Intro

Sorry for the length, but I didn't have time to write a short blog.

Monday, September 24, 2012

Tenure The Sequel: We Are not the Droids You Are Hoping For

(from http://larrycuban.wordpress.com/2011/05/15/data-driven-instructional-practice-in-action-part-2/ )
One of the recent issues in the Chicago Teacher Strike was about the use of state-mandated tests as 40 percent of the evaluation.  This is by no means a new idea.  They finally settled on it being 30 percent of the evaluation.  You already know, if you've been reading these what I think of state-mandated testing on the use of evaluating anything. Teachers do not object to evaluations.  It makes sense and helps the teacher grow, but there are much better ways to evaluate than using a test that really evaluates very little.


Let's not forget that one test does not fit all.  The standards set by "test makers" and politicians are often a little more that arbitrary.  What is more, a test operates on a scale that treats everyone as if they were widgets in a factory.  So if one doesn't fit the mold, it's not their creativity or their ability to judge a problem from outside the box that is measured.  They fail because they are no longer inside the box.

Recently there has been a move in Colorado to again get rid of that evil tenure, even though tenure has not technically existed in Colorado for twenty plus years – no one has apparently informed the Colorado congress of this. The new law is one that is astoundingly moronic. Teachers will be judged in part on the progress of students on the Colorado mandated test, now called TCAP or "tee-cap."  On the surface that sounds like a good idea. If kids don’t show progress in a particular field, the teacher they have will lose his tenure if he has it and be moved back to probationary status. 

Remember, the test means nothing to the kid except now he can blow the test in the subject areas he doesn’t like to get rid of the teacher who made him do his work instead of playing video games. Adding to the problem is state testing generally only goes through tenth grade (junior and senior teachers you’re safe for the time being unless they decide to use the ACT or something). There is the whole host of problems with testing. There is the problem that if the tests actually do work, then the bar will have to adjusted because you can only demonstrate so much improvement. Not every area is tested (in fact right now we test English, math, and science, with possibly social studies in the near future). They have no idea how to judge the other areas of teaching (so band, drama, PE, special services, and family and consumer studies, etcetera, you too are safe for the time being). And last but not least, the rubric for the evaluation required of every teacher every year is several pages asking for judgment on things that have nothing to do with the teacher and even include items beyond the classroom doors.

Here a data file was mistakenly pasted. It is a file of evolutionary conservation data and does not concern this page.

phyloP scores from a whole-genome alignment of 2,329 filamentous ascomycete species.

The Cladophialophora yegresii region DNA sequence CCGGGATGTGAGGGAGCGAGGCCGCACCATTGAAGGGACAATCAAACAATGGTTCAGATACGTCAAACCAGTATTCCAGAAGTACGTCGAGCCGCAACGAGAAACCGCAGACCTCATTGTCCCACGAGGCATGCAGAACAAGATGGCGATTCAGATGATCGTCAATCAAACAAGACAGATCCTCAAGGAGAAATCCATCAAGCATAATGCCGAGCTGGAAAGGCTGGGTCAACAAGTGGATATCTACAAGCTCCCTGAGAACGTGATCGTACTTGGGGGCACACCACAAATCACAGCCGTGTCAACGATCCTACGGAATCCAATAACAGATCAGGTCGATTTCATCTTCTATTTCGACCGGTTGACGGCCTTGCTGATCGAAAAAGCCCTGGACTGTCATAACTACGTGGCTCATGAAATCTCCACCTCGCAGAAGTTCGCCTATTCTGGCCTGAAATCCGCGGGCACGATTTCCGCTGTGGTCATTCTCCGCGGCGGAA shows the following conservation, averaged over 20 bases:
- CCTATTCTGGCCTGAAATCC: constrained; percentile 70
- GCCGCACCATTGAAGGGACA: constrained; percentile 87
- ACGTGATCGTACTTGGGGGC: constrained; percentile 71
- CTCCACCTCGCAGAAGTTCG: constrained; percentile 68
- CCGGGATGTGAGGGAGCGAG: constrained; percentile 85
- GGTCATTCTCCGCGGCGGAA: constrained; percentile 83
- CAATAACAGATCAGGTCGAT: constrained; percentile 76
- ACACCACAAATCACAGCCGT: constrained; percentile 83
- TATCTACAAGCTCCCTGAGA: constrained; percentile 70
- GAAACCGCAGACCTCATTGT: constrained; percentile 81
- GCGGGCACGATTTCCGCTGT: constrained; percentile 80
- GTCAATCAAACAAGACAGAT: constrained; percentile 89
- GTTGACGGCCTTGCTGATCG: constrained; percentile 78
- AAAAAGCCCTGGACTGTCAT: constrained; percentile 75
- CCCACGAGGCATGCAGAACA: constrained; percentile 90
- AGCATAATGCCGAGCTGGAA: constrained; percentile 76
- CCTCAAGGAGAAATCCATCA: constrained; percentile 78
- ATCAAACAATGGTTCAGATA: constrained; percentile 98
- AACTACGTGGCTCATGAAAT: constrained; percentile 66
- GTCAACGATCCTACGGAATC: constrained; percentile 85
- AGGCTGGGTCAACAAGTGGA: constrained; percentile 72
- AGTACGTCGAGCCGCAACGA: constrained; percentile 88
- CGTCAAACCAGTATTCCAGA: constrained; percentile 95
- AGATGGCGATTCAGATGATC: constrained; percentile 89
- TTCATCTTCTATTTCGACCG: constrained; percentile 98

Goodbye Creativity...we are going to be busy testing.


How much time will all this take? A lot. Colorado has announced that they intend to do this test 3 times a year.  It's not that more hasn't been added to teachers and students in the past few years either.  It is not as if extra days are built into school calendars for the tests; they aren't. So creativity in teaching in the classroom becomes more and more limited.  Time to teach and learn becomes more and more limited.  Education becomes mandated, stale and repetitive.  The pitfalls of such testing and evaluation are many.  

Administrators will be spending three times the amount of time of evaluating, and teachers will now be worrying about keeping their job because of a test. As I said, political decisions are, as we all know, too often driven not by what actually makes a difference but by what politicians perceive as public perceptions (often created by their own propaganda machines) and their need for reelection. 

Let's also not forget cost.  Schools are already strapped for funding in most if not all states.  Well someone must be paid to make all these tests and paid to grade all these tests and then someone paid to collate the data and then someone must be paid to analyze the data and then there is postage, printing, transport...etc. In Texas, for example standardized testing will cost the state half a billion dollars over the next five years.   And of course the cost in time for administrators who must now evaluate every teacher with a document of incredible length and the cost in time to education and classes and teachers.  All for something that will not accurately measure any group, learning, learning styles, teaching, or teachers.  Is it really a cost worth paying and...

When exactly were schools supposed to go about educating kids?